The ins and outs of a facility friendship

It was two years before a resident my age was admitted to my first nursing home. At that time I was usually busy on my computer doing a part-time facility job. When Ann moved into the room next door, I noticed that she was quiet and stayed in most of the time.

I heard Ann was paralyzed on one side from a stroke many years before. Over the years it became increasingly difficult for her to live in her apartment. So at 51, following a period of ill health, she decided to move to a nursing home. Even though she could do most of her own care, she did not want to become a burden on her children.

After a year or so the aides came to me because they were concerned about Ann. She was lonely and quite dependent on them. They picked up fast food for her and she stayed with them because they lifted her mood. The aides felt Ann needed someone inside the facility she could depend on, and they asked me if I would befriend her. I was leery because Ann was so private. But when her depression worsened and her appetite decreased, they urged me to help her. I decided to roll into her room, say hello, and see what happened.

Even though I had to push at first, Ann seemed to enjoy spending time with me, although she did admit that we had little in common except our age. Before her stroke she was a nurse aide, and I could tell she was not thrilled with living in a facility and she especially hated asking for help.

I tried to devote part of each day to Ann. But some days my part-time job made that difficult. Sometimes she would come near my room to see if I was busy. She did not want to interrupt, but when I saw her frowning face I knew she was lonely or bored. That was enough for me to leave my computer and find something we could do together. In good weather we sat outside in the sun. Each day we checked the activities calendar to see if we wanted to participate, and most Fridays we were at social hour. When there was nothing else going on, we sat at one of the large, front windows and talked.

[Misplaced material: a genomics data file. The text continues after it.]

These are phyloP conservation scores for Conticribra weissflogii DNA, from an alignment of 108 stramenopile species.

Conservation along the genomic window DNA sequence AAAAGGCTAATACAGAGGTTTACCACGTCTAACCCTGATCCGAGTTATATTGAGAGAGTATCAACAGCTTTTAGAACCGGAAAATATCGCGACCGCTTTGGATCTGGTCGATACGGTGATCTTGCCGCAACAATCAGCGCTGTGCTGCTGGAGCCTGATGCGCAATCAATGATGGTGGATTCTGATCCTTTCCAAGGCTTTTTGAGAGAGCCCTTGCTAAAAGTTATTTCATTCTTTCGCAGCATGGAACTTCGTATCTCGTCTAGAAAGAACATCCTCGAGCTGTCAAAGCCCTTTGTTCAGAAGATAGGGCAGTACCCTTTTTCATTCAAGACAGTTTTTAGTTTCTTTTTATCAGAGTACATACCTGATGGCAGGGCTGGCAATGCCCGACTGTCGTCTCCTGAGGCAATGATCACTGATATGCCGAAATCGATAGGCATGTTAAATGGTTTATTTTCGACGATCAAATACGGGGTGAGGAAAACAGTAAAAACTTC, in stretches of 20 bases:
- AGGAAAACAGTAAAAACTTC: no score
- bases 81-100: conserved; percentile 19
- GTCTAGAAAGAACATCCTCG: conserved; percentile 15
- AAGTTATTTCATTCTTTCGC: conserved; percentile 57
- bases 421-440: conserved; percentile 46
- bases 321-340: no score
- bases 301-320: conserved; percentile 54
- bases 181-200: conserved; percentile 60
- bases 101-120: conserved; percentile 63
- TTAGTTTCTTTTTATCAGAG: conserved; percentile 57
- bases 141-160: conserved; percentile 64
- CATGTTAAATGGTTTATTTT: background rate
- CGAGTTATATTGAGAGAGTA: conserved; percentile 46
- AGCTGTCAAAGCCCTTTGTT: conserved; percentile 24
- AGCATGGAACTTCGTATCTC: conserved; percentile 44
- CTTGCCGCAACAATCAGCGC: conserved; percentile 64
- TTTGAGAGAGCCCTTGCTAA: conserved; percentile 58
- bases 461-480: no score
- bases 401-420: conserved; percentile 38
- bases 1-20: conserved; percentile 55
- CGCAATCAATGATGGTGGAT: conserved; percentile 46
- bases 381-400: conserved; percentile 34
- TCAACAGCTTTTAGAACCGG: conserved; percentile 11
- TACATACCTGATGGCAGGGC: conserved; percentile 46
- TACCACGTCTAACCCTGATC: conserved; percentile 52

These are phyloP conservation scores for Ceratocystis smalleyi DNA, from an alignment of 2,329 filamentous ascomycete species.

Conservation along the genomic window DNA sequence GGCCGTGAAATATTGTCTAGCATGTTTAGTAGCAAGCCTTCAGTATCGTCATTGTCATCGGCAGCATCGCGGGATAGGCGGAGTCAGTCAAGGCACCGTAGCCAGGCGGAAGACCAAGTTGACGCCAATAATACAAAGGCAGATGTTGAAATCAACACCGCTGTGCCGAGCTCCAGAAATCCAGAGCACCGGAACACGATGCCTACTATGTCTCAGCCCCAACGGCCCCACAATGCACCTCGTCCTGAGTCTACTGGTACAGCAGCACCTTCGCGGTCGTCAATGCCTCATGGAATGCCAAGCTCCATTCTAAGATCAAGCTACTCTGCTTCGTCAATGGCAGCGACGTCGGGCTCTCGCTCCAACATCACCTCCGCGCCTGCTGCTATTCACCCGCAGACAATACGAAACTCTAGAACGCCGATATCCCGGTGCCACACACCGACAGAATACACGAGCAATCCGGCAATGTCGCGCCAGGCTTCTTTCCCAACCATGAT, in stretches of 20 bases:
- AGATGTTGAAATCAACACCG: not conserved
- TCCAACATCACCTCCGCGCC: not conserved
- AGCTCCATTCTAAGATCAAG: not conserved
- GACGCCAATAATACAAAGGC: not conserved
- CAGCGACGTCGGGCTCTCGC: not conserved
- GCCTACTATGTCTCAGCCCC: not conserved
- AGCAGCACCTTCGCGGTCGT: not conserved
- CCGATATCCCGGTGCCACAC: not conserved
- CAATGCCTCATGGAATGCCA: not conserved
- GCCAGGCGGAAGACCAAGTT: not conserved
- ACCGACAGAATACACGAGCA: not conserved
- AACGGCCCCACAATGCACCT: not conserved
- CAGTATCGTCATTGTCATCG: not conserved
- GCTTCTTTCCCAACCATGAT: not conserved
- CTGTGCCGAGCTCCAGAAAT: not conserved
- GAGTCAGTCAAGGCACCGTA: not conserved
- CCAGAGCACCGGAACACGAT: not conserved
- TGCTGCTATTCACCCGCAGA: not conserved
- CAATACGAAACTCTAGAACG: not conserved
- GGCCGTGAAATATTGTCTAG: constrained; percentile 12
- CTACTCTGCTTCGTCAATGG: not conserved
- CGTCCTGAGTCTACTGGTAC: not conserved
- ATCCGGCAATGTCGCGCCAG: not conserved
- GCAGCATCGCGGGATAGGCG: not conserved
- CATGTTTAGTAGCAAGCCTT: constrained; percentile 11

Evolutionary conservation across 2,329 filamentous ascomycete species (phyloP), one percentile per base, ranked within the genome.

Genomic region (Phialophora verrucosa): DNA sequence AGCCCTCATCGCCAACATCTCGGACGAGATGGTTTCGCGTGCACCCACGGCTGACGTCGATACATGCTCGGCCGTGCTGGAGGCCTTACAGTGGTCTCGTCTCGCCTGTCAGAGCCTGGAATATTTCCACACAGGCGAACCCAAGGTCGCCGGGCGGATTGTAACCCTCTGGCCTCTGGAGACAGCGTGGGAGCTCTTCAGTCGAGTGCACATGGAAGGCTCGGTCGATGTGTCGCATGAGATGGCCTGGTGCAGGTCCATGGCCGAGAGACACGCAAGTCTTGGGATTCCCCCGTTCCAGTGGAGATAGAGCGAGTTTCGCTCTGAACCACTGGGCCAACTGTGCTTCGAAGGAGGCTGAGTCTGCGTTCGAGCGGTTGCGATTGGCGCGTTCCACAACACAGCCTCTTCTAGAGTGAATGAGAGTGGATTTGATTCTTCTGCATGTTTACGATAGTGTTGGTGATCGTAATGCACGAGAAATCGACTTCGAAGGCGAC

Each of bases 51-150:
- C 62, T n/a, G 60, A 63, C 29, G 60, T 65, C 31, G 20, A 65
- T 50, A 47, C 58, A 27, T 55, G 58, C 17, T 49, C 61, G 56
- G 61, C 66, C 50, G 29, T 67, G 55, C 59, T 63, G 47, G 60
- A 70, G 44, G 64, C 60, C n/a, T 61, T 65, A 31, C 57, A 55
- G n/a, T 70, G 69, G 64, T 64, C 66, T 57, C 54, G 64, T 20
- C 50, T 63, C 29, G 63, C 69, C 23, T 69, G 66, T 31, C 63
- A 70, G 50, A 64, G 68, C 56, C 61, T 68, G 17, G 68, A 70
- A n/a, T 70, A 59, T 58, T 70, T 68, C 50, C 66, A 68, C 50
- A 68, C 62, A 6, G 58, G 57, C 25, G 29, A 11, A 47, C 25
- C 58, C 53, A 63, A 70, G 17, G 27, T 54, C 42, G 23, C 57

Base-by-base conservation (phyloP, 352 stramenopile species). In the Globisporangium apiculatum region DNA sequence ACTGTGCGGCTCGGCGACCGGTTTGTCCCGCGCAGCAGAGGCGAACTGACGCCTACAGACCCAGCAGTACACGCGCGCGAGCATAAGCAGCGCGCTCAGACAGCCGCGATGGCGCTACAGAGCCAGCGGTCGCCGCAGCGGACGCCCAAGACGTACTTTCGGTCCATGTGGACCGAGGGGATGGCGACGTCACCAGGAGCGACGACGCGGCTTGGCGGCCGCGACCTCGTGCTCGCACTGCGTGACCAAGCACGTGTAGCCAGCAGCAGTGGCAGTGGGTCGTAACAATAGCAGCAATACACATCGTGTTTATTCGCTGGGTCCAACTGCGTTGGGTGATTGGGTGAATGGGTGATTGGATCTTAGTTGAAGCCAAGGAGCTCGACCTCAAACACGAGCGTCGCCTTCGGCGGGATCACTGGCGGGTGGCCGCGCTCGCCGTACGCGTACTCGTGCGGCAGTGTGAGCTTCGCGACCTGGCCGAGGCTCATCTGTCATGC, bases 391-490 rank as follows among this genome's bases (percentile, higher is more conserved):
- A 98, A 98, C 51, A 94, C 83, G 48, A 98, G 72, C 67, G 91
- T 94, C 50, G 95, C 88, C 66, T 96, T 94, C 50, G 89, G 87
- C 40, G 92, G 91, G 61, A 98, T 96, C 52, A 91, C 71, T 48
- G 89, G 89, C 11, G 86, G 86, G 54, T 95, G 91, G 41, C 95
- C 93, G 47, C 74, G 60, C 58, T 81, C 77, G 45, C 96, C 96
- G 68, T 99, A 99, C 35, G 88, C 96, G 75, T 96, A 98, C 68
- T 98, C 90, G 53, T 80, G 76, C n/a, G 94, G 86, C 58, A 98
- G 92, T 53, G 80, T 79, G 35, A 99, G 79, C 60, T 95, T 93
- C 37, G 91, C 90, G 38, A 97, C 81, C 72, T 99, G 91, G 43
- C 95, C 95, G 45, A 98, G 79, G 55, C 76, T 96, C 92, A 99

Ann helped me by taking messages to activities and other staff, or getting me an aide. When my computer locked up, she stood and restarted it. At times when we were having a coffee/tea treat, she would feed me. She was not supposed to but it made our “treat time” more enjoyable.

We eventually started to depend on each other. When either of us felt ill and stayed in bed for the day, the other checked to see how things were going. I think we both felt better knowing that someone other than staff cared about us. I began encouraging Ann to build up her strength because I thought she could live on her own. She felt that was impossible.

After September 11, 2001, she was very afraid. We sat outside and talked about possible attacks on the United States. I told her to try to let go of her fear. A month later her family offered to drive her to see her sisters in another state. After much encouragement from me, she agreed. Afterward, Ann was so pleased she had gone, she began visiting her son's home on holidays. I was very proud of her and knew that she had overcome a huge barrier.

Several months later she said she was moving to a senior citizens apartment complex 20 minutes away. I was not surprised but I knew that I would miss her company.

Ann had lived in the nursing home for more than five years. We all missed seeing her in the hallways. I tried to keep up our friendship by phoning her, but she was not very talkative and things did not seem to be the same. I thought I would visit Ann but I never had the time.

Five years later Ann returned to the nursing home. Her osteoporosis had caused several spinal fractures and she was in a great deal of pain. After giving her some time to settle in, I visited and said if she wanted my company just to come and get me. Ann was tentative and I knew it would take her awhile to get used to nursing home life again. We did spend time together but not to the degree we did before. I think we both knew we had to have other residents in our lives.

Since I moved 70 miles away last fall, I have had little contact with her. I have called a couple of times but she was, again, not very talkative. Friends tell me she is doing all right and has other residents that she spends time with. I hope to be able to visit her and others there this summer.

My relationship with Ann taught me that situational friendships occur because of where we are in life. These friendships comfort us, help us to get involved, and allow us to move forward.

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